Thursday, March 6, 2008

Challenges using Icefaces

I would just like to take a quick moment and inform anyone about Icefaces, and the challenges I have faced using it. Take it from my current experience (version 1.6.1 and 1.6.2) and the words of an Icefaces developer that since Icefaces "is a stateful technology......providing enhanced features for the user....but require server-side resources to do so." That last statement has been our recent struggle.

Unfortunately, on my current project we don't have the luxury of lots of server-side resources. It's disappointing to say we have to share a single server that is already running IIS; then we have to run Jboss and MS SQL on the same machine. Obviously this is not by choice and doesn't look to change in the near future.

It might be Icefaces never intended their framework to run in such a limited environment. But that really doesn't help me now. It would be great if they published information about minimum hardware requirements, especially if they are aware of performance issues. Equally important I am sure we have strayed away from best practices in using Icefaces.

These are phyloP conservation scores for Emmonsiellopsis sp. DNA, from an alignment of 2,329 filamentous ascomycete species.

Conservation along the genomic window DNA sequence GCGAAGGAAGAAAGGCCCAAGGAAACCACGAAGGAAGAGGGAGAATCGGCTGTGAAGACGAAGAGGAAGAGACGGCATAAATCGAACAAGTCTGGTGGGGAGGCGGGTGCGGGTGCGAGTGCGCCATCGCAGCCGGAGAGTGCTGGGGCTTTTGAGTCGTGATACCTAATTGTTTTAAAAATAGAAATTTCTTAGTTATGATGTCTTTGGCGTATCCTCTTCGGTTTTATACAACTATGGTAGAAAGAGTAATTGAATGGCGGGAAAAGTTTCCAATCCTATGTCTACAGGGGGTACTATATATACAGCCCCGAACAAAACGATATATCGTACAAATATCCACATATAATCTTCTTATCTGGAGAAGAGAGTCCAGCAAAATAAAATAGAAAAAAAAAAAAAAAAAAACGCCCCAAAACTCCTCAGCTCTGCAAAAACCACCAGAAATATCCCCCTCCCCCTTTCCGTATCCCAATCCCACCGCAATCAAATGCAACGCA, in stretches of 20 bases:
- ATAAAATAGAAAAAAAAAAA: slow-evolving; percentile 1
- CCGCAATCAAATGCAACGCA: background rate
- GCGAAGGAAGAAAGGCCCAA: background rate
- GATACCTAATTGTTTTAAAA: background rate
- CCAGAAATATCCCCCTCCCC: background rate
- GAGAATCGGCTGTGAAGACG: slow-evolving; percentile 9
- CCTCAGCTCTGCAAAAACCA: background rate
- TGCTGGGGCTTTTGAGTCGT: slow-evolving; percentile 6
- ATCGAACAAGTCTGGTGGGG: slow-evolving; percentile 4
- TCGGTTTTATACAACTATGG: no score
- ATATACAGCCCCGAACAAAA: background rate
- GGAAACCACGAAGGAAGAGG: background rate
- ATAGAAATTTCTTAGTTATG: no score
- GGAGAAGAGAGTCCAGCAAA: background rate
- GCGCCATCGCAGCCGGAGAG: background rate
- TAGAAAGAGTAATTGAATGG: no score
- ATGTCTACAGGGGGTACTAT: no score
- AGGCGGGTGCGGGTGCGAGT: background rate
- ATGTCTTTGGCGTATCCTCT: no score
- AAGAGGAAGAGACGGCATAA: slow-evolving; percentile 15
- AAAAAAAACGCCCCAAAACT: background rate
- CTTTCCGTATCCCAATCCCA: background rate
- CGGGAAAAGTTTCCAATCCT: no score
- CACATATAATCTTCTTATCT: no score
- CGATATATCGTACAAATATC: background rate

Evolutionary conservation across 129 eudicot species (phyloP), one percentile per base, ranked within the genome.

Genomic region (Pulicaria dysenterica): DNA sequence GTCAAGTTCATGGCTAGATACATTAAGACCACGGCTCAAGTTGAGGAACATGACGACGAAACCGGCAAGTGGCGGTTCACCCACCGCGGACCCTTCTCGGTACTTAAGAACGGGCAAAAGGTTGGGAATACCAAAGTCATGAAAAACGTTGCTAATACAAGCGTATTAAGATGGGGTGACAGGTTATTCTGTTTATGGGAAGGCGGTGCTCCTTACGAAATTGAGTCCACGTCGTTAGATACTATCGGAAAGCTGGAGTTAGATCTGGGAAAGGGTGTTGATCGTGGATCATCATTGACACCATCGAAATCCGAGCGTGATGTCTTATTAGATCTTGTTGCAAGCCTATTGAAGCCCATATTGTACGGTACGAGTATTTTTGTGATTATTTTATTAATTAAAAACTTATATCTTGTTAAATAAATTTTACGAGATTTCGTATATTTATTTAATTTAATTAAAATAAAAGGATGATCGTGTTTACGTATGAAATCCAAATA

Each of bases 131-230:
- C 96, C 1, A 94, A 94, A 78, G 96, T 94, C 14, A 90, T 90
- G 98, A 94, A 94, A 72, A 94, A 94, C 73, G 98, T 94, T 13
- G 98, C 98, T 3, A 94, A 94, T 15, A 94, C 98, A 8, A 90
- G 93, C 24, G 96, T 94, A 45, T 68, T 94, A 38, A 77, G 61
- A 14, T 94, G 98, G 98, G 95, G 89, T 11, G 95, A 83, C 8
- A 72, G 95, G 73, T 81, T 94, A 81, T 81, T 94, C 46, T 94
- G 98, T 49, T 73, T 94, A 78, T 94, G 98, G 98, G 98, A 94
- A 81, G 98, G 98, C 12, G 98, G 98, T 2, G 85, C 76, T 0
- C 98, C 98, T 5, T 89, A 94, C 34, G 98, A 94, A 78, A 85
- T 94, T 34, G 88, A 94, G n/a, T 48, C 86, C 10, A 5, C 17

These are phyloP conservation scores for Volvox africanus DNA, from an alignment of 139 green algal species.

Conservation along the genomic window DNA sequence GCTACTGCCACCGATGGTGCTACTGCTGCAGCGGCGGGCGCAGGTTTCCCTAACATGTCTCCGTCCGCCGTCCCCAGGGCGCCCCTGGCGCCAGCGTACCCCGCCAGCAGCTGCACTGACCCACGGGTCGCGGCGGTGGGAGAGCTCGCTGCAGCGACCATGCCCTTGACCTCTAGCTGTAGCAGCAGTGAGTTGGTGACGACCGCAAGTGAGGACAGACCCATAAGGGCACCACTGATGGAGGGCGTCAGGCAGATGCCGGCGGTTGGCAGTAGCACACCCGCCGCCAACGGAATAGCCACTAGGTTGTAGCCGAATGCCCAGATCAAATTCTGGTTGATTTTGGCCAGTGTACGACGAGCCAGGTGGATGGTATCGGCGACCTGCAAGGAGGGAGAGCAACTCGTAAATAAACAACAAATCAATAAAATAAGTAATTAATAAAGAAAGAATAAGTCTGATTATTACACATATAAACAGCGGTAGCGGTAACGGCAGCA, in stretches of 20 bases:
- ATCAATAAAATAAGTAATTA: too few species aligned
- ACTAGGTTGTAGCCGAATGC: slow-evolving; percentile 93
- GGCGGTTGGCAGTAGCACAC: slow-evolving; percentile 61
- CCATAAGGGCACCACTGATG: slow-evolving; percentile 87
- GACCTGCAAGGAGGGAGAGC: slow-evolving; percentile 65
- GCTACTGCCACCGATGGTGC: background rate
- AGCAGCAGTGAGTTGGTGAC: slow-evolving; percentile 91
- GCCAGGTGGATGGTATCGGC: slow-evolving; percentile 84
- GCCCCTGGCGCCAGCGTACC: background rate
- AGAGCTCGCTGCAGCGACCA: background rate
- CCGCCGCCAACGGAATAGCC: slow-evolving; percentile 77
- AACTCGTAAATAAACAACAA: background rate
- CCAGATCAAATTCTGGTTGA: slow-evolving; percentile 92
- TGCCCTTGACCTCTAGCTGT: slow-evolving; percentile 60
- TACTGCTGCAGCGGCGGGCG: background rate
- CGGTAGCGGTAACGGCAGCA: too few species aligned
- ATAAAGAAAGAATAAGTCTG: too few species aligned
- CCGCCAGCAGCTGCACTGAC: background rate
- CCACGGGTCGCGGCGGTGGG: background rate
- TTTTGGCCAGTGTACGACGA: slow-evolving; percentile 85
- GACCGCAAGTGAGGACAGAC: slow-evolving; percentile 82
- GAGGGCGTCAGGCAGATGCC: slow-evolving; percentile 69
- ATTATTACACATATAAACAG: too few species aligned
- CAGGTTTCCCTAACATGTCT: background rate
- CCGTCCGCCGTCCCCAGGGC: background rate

Please don't ask me why we choose to use Icefaces in the first place (I wasn't with the group at the time). But I assume it was a lack of knowledge of how Icefaces works, and we weren't aware of the environment limitations. Either way, we are facing difficult challenges that are very frustrating.

For example, we recently had severe problems with an editable table which was sortable (much like an excel spreadsheet). When users clicked twice on the header to sort, the data appeared to be sent twice and some how our data got corrupted. Consequently we had to disable the ability to sort.

Also, based on my understanding of Icefaces, it appears that all clients maintain a constant connection with the server. I am assuming this is what the Icefaces developer above was referring to when he says Icefaces is a stateful technology. For some reason, I feel this constant connection would cause challenges for 50-100+ concurrent clients with limited server-side resources.